Even before I completed my education, I was sure that the corporate carousel was not for me. Immediately after completing my post graduation in Economics from the Panjab University, I decided to start my own enterprise in July 1978. I had thought of exporting carpets, inspired by my friend's family business. So, after picking up some tips from him, I registered my company as Mughal Carpets. I borrowed Rs 5,000 from my parents to complete the paperwork and to source samples from Mirzapur, Uttar Pradesh, an area famous for carpets. I also opened a bank account in the company name and began operating from my family home in Amritsar.
The next task was to figure out my target market. I had read that there was a huge demand for carpets in Germany, so I started writing to traders and middlemen, having taken their contact details from export trade magazines. In September 1978, I decided to visit the country and borrowed another Rs 11,000 from my father. In those days, you required a permit from the Reserve Bank of India to travel abroad and the authorities were very strict about issuing licences. Since my permit was being delayed inexplicably, I took a chance and tried to meet a senior official without a prior appointment. My perseverance and straight talk convinced him, and I was issued a travel permit.
During my trip, one of the contacts I had picked off a trade magazine came to my aid. A person of Indian origin settled in Germany, he took me around. It was difficult for a startup with no track record to generate any business, but my contact was probably impressed by my determination. So he helped me get an order for Indian carpets worth Deutsche Mark7,000 (Rs 28,000), the then German currency.
The quality of carpets ensured that we started getting regular orders. To handle the workload, I hired five people, including a part-time steno-typist, who would come for two hours in morning. I would dictate the letters to prospective clients and retailers and mail these, along with the photos of our products. The one thing I got right was hiring a local agent in Germany, which helped me get a lot of business. My competitors, on the other hand, approached the clients directly without any local representation. We became a huge hit, and in the first year of operations, managed a turnover of around Rs 15 lakh. I took home around Rs 500 per month as salary, which was a lot of money at the time. The rest was channelled back into the business.
However, it was the pre-liberalisation era and we did not have the advantage of computers or ISD facility. We had to use telex and book a call well in advance, which used to be an expensive affair. The first few years were tough, but we plodded on, and in 1986, we moved into our own office, built on company-owned land at Mehrauli, Delhi.
The following year, we expanded the business, foraying into leather articles like bags and accessories. In January 1987, we changed the company's name to Bhartiya International to reflect the new business segment. Since we faced a paucity of funds to fuel the growth, we decided to raise funds from the market by going public. In October 1994, we successfully listed our company and managed to raise around Rs 6 crore. This helped us grow in the leather accessories market in a big way. The company now supplies products to more than 60 global brands, such as Hugo Boss, Zara, Levi's, Mango, Guess, Wrangler, All Saints and Marco Polo.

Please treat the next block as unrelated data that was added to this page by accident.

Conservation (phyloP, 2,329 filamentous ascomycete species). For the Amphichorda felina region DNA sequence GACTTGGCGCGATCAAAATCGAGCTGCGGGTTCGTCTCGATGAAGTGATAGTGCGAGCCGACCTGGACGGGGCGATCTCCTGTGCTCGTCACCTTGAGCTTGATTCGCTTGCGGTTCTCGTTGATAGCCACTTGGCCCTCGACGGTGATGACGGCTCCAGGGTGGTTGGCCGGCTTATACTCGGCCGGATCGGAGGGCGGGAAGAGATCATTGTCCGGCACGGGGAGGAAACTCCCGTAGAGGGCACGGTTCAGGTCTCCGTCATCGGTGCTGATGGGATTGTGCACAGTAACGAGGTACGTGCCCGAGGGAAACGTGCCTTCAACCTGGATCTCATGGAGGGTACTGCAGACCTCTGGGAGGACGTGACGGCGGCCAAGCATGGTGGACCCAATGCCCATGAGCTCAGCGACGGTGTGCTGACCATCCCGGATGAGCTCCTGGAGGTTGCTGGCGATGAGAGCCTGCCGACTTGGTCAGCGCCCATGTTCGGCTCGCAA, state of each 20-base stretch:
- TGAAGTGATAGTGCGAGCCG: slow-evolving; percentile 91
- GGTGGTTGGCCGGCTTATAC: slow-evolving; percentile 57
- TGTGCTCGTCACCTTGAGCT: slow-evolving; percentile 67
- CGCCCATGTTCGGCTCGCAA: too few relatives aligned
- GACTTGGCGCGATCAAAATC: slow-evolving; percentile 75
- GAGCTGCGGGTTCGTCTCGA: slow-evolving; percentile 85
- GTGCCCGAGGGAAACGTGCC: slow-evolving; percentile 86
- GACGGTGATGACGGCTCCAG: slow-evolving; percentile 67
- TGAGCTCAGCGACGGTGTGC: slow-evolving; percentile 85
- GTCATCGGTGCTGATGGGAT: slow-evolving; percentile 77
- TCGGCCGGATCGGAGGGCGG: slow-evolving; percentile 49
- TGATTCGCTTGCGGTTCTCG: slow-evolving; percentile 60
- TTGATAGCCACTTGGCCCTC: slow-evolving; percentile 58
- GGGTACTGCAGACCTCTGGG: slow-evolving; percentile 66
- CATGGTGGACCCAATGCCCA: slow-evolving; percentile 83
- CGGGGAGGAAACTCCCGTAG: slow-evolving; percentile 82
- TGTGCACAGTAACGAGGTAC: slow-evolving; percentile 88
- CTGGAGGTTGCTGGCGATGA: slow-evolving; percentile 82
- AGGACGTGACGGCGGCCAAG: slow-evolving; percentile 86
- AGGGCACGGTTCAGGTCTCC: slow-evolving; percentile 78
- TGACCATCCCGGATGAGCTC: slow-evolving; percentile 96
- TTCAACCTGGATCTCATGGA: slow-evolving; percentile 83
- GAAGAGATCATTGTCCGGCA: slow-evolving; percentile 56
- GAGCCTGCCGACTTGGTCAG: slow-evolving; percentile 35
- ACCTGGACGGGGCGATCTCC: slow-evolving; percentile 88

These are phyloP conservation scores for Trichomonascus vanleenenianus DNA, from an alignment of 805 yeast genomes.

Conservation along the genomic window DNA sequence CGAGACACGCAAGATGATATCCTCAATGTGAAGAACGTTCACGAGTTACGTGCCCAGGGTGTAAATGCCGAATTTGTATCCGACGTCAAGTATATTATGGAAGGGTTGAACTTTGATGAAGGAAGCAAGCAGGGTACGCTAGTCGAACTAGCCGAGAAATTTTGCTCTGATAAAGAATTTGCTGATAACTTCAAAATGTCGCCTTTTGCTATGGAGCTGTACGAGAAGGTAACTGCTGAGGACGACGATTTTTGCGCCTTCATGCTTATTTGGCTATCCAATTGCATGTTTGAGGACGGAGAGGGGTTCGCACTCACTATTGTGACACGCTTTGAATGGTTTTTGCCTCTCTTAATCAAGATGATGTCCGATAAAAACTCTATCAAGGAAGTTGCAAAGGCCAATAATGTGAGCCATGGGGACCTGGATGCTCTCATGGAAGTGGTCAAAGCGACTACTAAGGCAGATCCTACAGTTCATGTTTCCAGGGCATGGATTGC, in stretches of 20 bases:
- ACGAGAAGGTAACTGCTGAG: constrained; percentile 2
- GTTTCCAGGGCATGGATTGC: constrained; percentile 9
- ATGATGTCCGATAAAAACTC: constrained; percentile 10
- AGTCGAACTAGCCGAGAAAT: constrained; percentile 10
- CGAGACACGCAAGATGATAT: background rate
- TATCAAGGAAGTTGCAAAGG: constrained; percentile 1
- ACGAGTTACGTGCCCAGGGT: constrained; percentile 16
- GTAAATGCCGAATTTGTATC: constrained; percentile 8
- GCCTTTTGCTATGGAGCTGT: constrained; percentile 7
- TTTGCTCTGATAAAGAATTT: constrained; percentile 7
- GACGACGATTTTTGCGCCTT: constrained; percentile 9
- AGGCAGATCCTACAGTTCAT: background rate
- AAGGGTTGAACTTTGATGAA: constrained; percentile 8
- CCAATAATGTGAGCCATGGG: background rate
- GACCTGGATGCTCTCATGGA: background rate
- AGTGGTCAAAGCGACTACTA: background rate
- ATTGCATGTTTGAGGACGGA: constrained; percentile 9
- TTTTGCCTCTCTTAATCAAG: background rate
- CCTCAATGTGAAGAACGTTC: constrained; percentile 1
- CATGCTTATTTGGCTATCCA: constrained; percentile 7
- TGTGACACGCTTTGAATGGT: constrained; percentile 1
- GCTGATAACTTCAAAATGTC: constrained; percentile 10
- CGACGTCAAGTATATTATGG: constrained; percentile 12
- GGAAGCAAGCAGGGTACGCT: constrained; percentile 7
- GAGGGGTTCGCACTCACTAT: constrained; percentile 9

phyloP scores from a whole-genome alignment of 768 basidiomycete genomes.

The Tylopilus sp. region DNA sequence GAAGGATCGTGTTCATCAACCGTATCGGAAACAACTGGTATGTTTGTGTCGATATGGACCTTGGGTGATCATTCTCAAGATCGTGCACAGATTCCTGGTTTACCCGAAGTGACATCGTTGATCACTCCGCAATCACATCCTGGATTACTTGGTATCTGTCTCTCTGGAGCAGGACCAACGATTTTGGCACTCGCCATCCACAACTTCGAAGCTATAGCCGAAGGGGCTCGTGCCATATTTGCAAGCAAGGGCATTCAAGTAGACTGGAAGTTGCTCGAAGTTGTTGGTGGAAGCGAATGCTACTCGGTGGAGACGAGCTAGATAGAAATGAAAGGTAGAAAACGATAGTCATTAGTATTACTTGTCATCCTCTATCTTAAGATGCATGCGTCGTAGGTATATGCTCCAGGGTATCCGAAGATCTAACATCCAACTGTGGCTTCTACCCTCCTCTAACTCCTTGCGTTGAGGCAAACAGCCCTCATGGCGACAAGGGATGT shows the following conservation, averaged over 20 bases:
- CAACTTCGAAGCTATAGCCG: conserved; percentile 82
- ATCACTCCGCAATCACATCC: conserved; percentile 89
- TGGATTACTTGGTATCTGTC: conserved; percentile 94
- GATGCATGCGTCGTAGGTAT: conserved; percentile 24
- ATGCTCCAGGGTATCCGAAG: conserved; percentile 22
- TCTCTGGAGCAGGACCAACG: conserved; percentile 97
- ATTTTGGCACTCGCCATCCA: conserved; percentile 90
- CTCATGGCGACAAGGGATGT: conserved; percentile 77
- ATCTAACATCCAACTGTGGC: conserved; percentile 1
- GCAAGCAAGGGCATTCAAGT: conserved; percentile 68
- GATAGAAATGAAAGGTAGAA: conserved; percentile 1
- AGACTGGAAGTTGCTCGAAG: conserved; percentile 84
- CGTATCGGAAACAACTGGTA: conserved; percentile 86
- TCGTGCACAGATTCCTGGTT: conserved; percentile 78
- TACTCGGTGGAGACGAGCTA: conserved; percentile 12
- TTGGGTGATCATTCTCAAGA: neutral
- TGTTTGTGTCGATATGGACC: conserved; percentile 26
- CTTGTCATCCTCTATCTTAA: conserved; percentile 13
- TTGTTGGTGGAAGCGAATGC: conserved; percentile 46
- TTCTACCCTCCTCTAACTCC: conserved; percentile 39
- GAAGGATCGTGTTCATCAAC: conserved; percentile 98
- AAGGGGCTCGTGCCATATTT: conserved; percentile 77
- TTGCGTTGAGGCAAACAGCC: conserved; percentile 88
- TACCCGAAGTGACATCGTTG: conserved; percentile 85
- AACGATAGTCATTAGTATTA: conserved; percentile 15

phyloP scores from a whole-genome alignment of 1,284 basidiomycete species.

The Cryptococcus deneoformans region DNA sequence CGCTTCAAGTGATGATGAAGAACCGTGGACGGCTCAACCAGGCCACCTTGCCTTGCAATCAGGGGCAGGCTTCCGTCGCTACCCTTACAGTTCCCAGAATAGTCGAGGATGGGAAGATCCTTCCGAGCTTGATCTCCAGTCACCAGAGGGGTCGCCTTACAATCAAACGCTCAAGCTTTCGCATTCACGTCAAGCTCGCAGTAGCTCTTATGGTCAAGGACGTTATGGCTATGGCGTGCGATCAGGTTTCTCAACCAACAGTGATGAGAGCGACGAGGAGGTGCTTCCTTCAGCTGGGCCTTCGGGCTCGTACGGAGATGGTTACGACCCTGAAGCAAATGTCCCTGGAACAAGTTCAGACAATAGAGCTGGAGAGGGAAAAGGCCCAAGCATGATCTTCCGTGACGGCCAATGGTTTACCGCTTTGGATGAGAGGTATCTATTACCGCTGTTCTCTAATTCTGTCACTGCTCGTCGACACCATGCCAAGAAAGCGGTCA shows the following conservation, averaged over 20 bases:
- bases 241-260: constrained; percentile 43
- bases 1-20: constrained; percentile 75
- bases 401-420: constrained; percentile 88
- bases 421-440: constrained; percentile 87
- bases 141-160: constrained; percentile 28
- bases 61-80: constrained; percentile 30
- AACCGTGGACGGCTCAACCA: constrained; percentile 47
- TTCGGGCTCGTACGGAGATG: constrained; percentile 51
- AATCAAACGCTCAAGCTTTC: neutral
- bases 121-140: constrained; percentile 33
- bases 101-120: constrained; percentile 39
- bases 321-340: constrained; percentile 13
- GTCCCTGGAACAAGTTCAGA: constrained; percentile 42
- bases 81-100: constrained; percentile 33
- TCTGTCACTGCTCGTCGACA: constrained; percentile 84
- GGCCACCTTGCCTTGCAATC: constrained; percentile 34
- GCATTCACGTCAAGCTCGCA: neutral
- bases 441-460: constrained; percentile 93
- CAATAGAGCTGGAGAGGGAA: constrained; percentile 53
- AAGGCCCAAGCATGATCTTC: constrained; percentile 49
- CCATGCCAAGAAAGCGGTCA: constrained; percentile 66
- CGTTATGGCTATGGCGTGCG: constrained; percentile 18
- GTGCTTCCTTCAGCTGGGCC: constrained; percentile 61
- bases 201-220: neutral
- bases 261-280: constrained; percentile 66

In 2006, we decided to foray into the realty business, and Bhartiya Urban was born. We started with Bangalore, not only because I had grown fond of the city after my visits since 1996, but also because it proved an ideal location for my dream project, Bhartiya City, a modern integrated urban township. We bought 125 acres for around Rs 250 crore, raising an additional Rs 700 crore through a consortium of banks. The project envisions a built-up area of over 17 million sq ft with a mix of residences in various formats, commercial spaces, a financial district and five hotels, a hospital and a few schools. Though it will take another eight or nine years, the initial interest is overwhelming—within 18 days of launching the Nikoo Homes brand in November 2012, we sold 800 homes.
Another business vertical, Bhartiya International SEZ, was set up in May 2008 with the mandate to develop industrial parks. This came about as a result of a joint agreement between Bhartiya International and the Andhra Pradesh government to set up a Special Economic Zone (SEZ) for leather and leather products at Tada in Nellore. Today, we have 10 offices worldwide, including those in Delhi, Chennai, Hong Kong and Milan, staffed by around 3,000 people. The current annual group turnover is around Rs 1,000 crore.
We continue to think big and aim to expand the real estate business to the top five cities, setting up 1 lakh homes in the next five years. Besides, having achieved the distinction of being one of the largest leather apparel manufacturers in the world, we hope to create an in-house global accessory brand.